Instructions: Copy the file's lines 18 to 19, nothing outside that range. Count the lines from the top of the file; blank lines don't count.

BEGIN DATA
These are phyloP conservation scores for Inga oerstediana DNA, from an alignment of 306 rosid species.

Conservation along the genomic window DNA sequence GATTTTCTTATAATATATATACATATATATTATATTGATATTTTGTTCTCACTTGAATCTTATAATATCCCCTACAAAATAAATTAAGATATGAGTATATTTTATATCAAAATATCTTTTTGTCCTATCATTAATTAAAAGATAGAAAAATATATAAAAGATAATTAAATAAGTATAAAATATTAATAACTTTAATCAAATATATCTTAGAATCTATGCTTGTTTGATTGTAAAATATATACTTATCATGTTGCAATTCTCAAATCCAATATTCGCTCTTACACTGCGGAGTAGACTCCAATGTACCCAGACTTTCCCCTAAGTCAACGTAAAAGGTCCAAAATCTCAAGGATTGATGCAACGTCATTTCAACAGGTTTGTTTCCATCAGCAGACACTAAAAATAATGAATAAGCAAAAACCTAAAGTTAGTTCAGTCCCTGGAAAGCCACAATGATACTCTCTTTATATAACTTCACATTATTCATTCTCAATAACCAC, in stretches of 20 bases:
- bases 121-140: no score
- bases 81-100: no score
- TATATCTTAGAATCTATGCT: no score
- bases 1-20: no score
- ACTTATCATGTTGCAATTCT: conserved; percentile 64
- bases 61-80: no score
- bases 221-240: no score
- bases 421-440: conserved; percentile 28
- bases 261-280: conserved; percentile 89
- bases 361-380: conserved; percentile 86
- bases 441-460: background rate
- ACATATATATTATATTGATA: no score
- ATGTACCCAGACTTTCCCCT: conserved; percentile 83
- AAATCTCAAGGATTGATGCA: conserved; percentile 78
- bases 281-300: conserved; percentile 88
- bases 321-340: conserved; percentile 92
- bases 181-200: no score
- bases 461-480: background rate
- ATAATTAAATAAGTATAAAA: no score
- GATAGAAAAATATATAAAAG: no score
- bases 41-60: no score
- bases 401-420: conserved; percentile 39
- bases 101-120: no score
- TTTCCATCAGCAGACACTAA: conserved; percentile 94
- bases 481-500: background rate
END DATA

- bases 321-340: conserved; percentile 92
- bases 181-200: no score